When three weeks had gone by without any improvements, however, Lois realized she would need to start rationing their food. It was difficult having to limit her children from consuming what would have otherwise been a hearty meal. The boredom didn’t help their hunger either. Schools were closed, and with the count of almost half a billion people over the edge, daycares were overflowing. Lois began giving Harmony and Ezra lessons, lessons about the earth and how to make things grow, lessons on grammar and language, about how to work more complex mathematics. One evening, after lighting the candles to conserve electricity as ordered, she explored the back of an old storage closet to find her old guitar. It was out of tune and dusted. However, once she had the strings tuned enough, she began teaching them the song her father sang to her at night, the only song she knew how to play.

Won’t you let me come ‘round

Come ‘round to the harbor

Where the ships have all moored

For the night

            I will sing you a song

            A song under the arbor

            Of the water, the waves,

            And the tide.    

  “Do you have your identification?” the soldier asked. Without hesitating, Lois presented her driver’s license. “Alright, ma’am. Just take your ticket and basket and go wait in the holding block. They’ll call you shortly.”

Lois entered a fenced in area at the entrance of the grocery store. Apparently, with the population in crisis, there were no workers to farm, none to package goods, fewer to ship and deliver them. Just as equally, however, with the population in crisis, there were fewer people to share rations with. Lois was flushed with joy a few minutes later when she saw a row of chicken breasts. Altogether, she took home the meat, five boxes of stuffing, five cans of mixed vegetables, two boxes of instant mashed potatoes, a small tomato that had been growing in someone’s garden, and an emergency kit handed out to each household.

“Tonight, we’ll have a feast,” she thought.

The smell of the meat cooking that evening made their stomachs grumble and their mouths salivate like never before. As they ate, they laughed and talked as in times not so long ago, but so far removed. Lois hadn’t forgotten, however, and once she was sure her children were asleep, she cried quietly to herself, realizing that such times would be scarce. This was now the way of things. This was life. How did it change so quickly?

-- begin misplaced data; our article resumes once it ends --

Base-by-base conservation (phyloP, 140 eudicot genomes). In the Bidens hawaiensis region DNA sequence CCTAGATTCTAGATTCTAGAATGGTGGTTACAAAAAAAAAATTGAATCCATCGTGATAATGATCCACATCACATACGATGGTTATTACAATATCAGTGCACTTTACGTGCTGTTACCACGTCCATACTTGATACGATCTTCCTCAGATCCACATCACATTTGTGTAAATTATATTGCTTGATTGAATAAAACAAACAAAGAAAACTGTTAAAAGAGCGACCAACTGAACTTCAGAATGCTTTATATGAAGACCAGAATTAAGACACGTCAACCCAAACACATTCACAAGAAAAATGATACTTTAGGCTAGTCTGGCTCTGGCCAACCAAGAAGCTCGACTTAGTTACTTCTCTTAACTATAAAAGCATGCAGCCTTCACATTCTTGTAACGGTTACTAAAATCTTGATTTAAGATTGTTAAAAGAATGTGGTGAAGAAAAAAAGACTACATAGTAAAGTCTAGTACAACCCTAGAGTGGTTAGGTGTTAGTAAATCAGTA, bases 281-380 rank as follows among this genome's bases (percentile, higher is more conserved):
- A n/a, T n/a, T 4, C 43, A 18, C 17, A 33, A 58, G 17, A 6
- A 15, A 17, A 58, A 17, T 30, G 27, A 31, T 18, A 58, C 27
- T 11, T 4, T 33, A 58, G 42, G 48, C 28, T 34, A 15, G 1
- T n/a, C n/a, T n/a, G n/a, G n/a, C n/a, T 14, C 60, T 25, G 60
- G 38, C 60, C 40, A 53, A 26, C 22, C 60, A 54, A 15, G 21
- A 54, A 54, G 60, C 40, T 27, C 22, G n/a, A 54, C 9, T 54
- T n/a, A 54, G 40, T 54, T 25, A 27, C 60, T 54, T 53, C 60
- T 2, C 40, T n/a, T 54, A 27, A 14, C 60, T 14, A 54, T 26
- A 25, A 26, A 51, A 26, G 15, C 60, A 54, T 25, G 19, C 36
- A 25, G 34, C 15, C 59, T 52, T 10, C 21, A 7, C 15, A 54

Money was worth no more than kindling for a fire. Food and medical supplies had become the new currency. Pharmacies and warehouses had been raided before being placed under government control. Helicopters droned by regularly. She no longer heard the gunshots because they had become as commonplace as a singing bird or chirping cricket. Except, she could hear the absence of the birds and the silence in the evenings without crickets.

“Stop it!” she thought to herself. “Stop it! This isn’t the end of the world!”

“Identification.” Lois presented her license again to the soldier. “Where is your stamp?”

“My stamp?”

“You need a certification stamp to enter.”

“How do I get that?”

“You have to go to your district’s assigned station.”

“Where is that?”

“What district are you?”

“I don’t know. I live on Newton Road.”

“You’re going to need to tell me more than that, ma’am. I’m not from here so I don’t know where Newton Road is. Didn’t your district leader give you a map?”

“My district leader?”

“Yes. He should have given you a pamphlet with all the information you need.”

“No one told me anything about this. I didn’t even know that there were districts.. I just need to get food. My children need to eat.”

“Can’t do that without a stamp, ma’am.”

“Please, I don’t know where to go.”

“I’m going to need you to leave the premises ma’am. You know what you need to get in.”

No, no, no, no! She didn’t know. How was she supposed to know? Lois’s mind was reeling, the heat of exhausted fury hotter than its ignition, and she was at her end. What was she supposed to do? Her mind collapsed into hysteria, and two minutes later, she was thrown to the sidewalk. The guard snatched her license from her hand and punched a single hole into its center.

“Your license has been revoked, and you are no longer permitted on these premises. Do you understand me?”

“What?! No! How am I supposed to feed my children? What am I supposed to do?” Lois’ was on her knees, hands limp, her eyes swollen with tears.

“I don’t know, ma’am,” he shrugged. “Use your emergency kit.”

Lois sat there for nearly two hours, silent, expressionless. As far away as the edge was and as much as she’d tried to ignore it, it had somehow reached her, and now she too was falling into her own oblivion. There was no end in sight, as she had tried to convince herself. There was no more normal. Living had become one’s work, one’s chore, one’s burden. Living was a curse. Living was what people meant when they said ‘go to hell’.